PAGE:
Wednesday, 3 November 2010

3 cannula fails, in a row.

Saturday morning at Friends for Life, and I was supposed to be going to a talk being given by Gary Scheiner ("Strike the Spike" was the name of the talk).

Except, I'd done a set change that morning and my levels had shot up into the teens despite a 170% temp basal for 2 hours. Tom (who features in some of the photos in my previous posts!) found himself in exactly the same position. We decided to change sets, again, to get things back on track.

I took out my cannula, to find it very bent. Tom took his out and blood squirted everywhere...he'd hit a vein or something! New cannulas in, correction in, off we went.

Only, we didn't. Now, please don't ask me why I didn't correct by pen earlier; truthfully, I don't know. I should have, but I didn't, and I can't answer why I didn't. In a way it just didn't occur to me.

I continued to rise, hitting 19.0 (342). I changed sets, again (so set change #2 of the day). And put in another correction. Only, an hour later, I was still on the rise, hitting 22.0 (396) at 12.30pm. By this point, I was feeling very sick and clammy, and according to one of the mums there I looked "very grey and ill". Mmmm, nice. Not. I'm guessing by that point I was ketotic.

I whacked in 10 units by pen, and changed sets again. I went slightly overboard with the 10, but from my past experiences I know that when ketones get involved I need to get a LOT of insulin in, pretty quickly. I took a short nap through lunch and by the time the afternoon sessions were up at running I had dropped to 6.9 (in an hour!). That's a massive drop (although it felt so good to be back in range), so I had some more carbs *cough*a chocolate bar*cough*. I sipped on some low-carb (5g/100ml) drinks over the next couple of hours and dodged a hypo.

Finally set #4 worked. Just for those who are curious, the first 2 sets that failed were Medtronic Mios, and the third was a Medtronic QuickSet. The fourth one which worked was also a QuickSet. It was a really rough morning to be honest, and I really hated diabetes for preventing me in taking part in the conference that morning. Part of me had to see the irony that I had a huge diabetes cock-up at a diabetes conference, though!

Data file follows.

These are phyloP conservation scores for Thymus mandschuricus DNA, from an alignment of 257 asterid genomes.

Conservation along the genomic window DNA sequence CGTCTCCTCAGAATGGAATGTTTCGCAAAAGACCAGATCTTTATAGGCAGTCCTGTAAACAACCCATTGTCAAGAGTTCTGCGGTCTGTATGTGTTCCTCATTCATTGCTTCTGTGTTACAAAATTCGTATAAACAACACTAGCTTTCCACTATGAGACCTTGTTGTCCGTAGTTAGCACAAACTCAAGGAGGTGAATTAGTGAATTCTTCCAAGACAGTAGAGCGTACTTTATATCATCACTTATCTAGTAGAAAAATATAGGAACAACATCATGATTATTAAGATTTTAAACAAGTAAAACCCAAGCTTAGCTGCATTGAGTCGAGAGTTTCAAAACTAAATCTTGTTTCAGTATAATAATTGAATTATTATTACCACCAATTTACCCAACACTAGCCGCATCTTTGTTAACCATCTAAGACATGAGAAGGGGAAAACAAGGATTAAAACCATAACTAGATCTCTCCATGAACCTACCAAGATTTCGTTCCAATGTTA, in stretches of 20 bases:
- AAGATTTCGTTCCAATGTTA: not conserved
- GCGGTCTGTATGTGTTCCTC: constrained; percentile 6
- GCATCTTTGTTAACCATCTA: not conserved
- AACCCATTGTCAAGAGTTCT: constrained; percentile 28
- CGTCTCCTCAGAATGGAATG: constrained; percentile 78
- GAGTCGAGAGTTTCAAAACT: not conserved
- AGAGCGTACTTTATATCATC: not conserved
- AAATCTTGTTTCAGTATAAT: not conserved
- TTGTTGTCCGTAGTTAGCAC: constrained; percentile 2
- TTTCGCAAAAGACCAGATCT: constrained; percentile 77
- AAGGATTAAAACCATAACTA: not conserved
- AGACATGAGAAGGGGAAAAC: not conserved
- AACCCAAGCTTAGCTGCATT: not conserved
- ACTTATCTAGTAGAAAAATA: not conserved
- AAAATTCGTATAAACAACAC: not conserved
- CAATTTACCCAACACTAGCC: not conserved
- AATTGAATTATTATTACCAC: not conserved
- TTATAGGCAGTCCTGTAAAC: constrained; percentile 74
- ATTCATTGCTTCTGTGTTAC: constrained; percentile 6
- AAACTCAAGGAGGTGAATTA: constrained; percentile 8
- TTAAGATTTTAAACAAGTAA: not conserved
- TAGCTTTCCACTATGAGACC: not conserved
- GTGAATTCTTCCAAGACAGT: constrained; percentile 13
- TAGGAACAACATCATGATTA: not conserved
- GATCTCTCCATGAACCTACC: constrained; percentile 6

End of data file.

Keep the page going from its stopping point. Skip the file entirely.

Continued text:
poweredbymachine said...

Wow, you have no idea what a relief it is to read this blog! It sucks that you had to miss your conference, but I have been looking for information on failing sets for ages now and had found nothing but possitive information on pumps. How great they are etc. I had begun to think I was one of a kind. Every now and then I get set failure after set failure for no apparent reason. It's reasuring to hear that I'm not the only one.

Siobhan said...

Hey! I had ANOTHER failed cannula today so you're right - it's an amazing piece of kit but ultimately it has its weaknesses.

mumofdiabetic said...

I will show this to my daughter who gets failed sets. It is so good to read (sorry for you tho") that others find their lives messed around. I can't tell you the no of times she has been late for school/missed a movie/not been able to do something because of trting to get the blood sugars back on track. So many people think that, with diabetes, all you do is eat the "right" food, whack in a bit of insulin and all is OK with the world. I wish..... She is also a chocoholic so has a common weak spot with you!

Northern Blindfish said...

Mios and Quicksets are notorious for failing (especially Quicksets). I recommend you try Silhouettes or any set that doesn't need to be inserted with a whanger (insertion devide) - manually inserted sets are far less likely to fail. I've had the same experience with Quicksets and Mios.